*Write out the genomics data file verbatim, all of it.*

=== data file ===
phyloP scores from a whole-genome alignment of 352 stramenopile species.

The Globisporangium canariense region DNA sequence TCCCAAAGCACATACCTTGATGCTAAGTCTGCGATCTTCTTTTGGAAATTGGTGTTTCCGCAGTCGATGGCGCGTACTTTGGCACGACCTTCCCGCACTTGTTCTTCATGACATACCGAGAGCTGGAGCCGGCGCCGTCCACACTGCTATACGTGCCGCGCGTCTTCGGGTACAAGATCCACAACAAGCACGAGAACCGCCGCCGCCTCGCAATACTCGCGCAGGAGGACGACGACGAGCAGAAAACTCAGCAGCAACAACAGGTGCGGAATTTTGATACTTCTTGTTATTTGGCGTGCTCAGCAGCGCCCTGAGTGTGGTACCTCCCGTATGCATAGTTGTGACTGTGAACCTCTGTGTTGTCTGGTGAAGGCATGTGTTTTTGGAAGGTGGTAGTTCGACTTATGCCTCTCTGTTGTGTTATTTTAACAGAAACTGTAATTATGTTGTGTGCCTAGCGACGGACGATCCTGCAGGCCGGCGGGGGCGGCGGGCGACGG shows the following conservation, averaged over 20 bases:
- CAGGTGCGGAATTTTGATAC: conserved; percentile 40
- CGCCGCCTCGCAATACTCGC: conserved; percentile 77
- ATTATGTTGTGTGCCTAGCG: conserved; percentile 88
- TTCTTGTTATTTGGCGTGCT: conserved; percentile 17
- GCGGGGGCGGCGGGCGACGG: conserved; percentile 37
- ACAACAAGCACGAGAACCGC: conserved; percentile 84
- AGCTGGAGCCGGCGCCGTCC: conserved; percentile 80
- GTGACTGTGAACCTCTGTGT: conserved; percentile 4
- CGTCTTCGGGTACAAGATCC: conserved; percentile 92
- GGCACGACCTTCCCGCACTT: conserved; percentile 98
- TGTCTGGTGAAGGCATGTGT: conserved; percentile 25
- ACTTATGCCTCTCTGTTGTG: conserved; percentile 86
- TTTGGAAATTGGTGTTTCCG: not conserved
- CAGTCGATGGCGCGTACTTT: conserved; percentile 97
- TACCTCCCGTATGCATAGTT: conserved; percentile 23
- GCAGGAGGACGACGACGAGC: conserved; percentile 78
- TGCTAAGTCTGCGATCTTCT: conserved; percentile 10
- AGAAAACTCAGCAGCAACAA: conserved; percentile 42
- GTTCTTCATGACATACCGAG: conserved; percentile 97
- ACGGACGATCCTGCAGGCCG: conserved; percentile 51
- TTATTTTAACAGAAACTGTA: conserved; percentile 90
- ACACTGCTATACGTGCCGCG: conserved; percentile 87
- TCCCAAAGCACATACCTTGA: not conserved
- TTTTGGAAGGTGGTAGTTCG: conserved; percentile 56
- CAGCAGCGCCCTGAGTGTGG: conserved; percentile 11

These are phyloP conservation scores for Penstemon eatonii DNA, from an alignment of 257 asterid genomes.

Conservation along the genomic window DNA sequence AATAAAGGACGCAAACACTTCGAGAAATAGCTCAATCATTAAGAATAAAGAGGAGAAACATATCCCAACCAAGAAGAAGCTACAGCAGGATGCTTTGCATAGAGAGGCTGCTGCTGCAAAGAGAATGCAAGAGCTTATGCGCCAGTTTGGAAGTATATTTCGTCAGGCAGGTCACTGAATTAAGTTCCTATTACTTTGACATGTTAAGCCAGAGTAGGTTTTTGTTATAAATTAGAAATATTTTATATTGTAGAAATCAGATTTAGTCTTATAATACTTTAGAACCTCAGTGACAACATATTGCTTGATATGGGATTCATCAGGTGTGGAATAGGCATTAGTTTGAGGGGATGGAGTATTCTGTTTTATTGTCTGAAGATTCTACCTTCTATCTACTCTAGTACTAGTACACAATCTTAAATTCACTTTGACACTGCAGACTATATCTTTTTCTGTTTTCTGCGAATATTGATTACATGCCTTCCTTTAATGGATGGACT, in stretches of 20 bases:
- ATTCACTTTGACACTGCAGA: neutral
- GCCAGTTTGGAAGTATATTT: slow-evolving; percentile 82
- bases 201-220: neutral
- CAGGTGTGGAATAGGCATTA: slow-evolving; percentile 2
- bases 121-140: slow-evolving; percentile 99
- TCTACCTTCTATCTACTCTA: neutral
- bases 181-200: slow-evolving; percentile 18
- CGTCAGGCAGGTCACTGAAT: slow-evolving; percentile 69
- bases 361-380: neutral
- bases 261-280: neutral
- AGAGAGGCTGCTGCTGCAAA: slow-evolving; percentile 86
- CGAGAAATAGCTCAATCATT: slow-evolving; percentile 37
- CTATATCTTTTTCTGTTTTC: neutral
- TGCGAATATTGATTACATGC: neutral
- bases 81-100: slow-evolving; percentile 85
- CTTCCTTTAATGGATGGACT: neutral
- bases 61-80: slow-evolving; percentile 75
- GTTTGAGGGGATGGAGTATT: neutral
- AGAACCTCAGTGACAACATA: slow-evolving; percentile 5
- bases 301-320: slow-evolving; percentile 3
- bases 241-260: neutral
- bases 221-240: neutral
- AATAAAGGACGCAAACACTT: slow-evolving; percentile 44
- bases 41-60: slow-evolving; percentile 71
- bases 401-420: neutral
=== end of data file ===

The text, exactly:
phyloP scores from a whole-genome alignment of 352 stramenopile species.

The Globisporangium canariense region DNA sequence TCCCAAAGCACATACCTTGATGCTAAGTCTGCGATCTTCTTTTGGAAATTGGTGTTTCCGCAGTCGATGGCGCGTACTTTGGCACGACCTTCCCGCACTTGTTCTTCATGACATACCGAGAGCTGGAGCCGGCGCCGTCCACACTGCTATACGTGCCGCGCGTCTTCGGGTACAAGATCCACAACAAGCACGAGAACCGCCGCCGCCTCGCAATACTCGCGCAGGAGGACGACGACGAGCAGAAAACTCAGCAGCAACAACAGGTGCGGAATTTTGATACTTCTTGTTATTTGGCGTGCTCAGCAGCGCCCTGAGTGTGGTACCTCCCGTATGCATAGTTGTGACTGTGAACCTCTGTGTTGTCTGGTGAAGGCATGTGTTTTTGGAAGGTGGTAGTTCGACTTATGCCTCTCTGTTGTGTTATTTTAACAGAAACTGTAATTATGTTGTGTGCCTAGCGACGGACGATCCTGCAGGCCGGCGGGGGCGGCGGGCGACGG shows the following conservation, averaged over 20 bases:
- CAGGTGCGGAATTTTGATAC: conserved; percentile 40
- CGCCGCCTCGCAATACTCGC: conserved; percentile 77
- ATTATGTTGTGTGCCTAGCG: conserved; percentile 88
- TTCTTGTTATTTGGCGTGCT: conserved; percentile 17
- GCGGGGGCGGCGGGCGACGG: conserved; percentile 37
- ACAACAAGCACGAGAACCGC: conserved; percentile 84
- AGCTGGAGCCGGCGCCGTCC: conserved; percentile 80
- GTGACTGTGAACCTCTGTGT: conserved; percentile 4
- CGTCTTCGGGTACAAGATCC: conserved; percentile 92
- GGCACGACCTTCCCGCACTT: conserved; percentile 98
- TGTCTGGTGAAGGCATGTGT: conserved; percentile 25
- ACTTATGCCTCTCTGTTGTG: conserved; percentile 86
- TTTGGAAATTGGTGTTTCCG: not conserved
- CAGTCGATGGCGCGTACTTT: conserved; percentile 97
- TACCTCCCGTATGCATAGTT: conserved; percentile 23
- GCAGGAGGACGACGACGAGC: conserved; percentile 78
- TGCTAAGTCTGCGATCTTCT: conserved; percentile 10
- AGAAAACTCAGCAGCAACAA: conserved; percentile 42
- GTTCTTCATGACATACCGAG: conserved; percentile 97
- ACGGACGATCCTGCAGGCCG: conserved; percentile 51
- TTATTTTAACAGAAACTGTA: conserved; percentile 90
- ACACTGCTATACGTGCCGCG: conserved; percentile 87
- TCCCAAAGCACATACCTTGA: not conserved
- TTTTGGAAGGTGGTAGTTCG: conserved; percentile 56
- CAGCAGCGCCCTGAGTGTGG: conserved; percentile 11

These are phyloP conservation scores for Penstemon eatonii DNA, from an alignment of 257 asterid genomes.

Conservation along the genomic window DNA sequence AATAAAGGACGCAAACACTTCGAGAAATAGCTCAATCATTAAGAATAAAGAGGAGAAACATATCCCAACCAAGAAGAAGCTACAGCAGGATGCTTTGCATAGAGAGGCTGCTGCTGCAAAGAGAATGCAAGAGCTTATGCGCCAGTTTGGAAGTATATTTCGTCAGGCAGGTCACTGAATTAAGTTCCTATTACTTTGACATGTTAAGCCAGAGTAGGTTTTTGTTATAAATTAGAAATATTTTATATTGTAGAAATCAGATTTAGTCTTATAATACTTTAGAACCTCAGTGACAACATATTGCTTGATATGGGATTCATCAGGTGTGGAATAGGCATTAGTTTGAGGGGATGGAGTATTCTGTTTTATTGTCTGAAGATTCTACCTTCTATCTACTCTAGTACTAGTACACAATCTTAAATTCACTTTGACACTGCAGACTATATCTTTTTCTGTTTTCTGCGAATATTGATTACATGCCTTCCTTTAATGGATGGACT, in stretches of 20 bases:
- ATTCACTTTGACACTGCAGA: neutral
- GCCAGTTTGGAAGTATATTT: slow-evolving; percentile 82
- bases 201-220: neutral
- CAGGTGTGGAATAGGCATTA: slow-evolving; percentile 2
- bases 121-140: slow-evolving; percentile 99
- TCTACCTTCTATCTACTCTA: neutral
- bases 181-200: slow-evolving; percentile 18
- CGTCAGGCAGGTCACTGAAT: slow-evolving; percentile 69
- bases 361-380: neutral
- bases 261-280: neutral
- AGAGAGGCTGCTGCTGCAAA: slow-evolving; percentile 86
- CGAGAAATAGCTCAATCATT: slow-evolving; percentile 37
- CTATATCTTTTTCTGTTTTC: neutral
- TGCGAATATTGATTACATGC: neutral
- bases 81-100: slow-evolving; percentile 85
- CTTCCTTTAATGGATGGACT: neutral
- bases 61-80: slow-evolving; percentile 75
- GTTTGAGGGGATGGAGTATT: neutral
- AGAACCTCAGTGACAACATA: slow-evolving; percentile 5
- bases 301-320: slow-evolving; percentile 3
- bases 241-260: neutral
- bases 221-240: neutral
- AATAAAGGACGCAAACACTT: slow-evolving; percentile 44
- bases 41-60: slow-evolving; percentile 71
- bases 401-420: neutral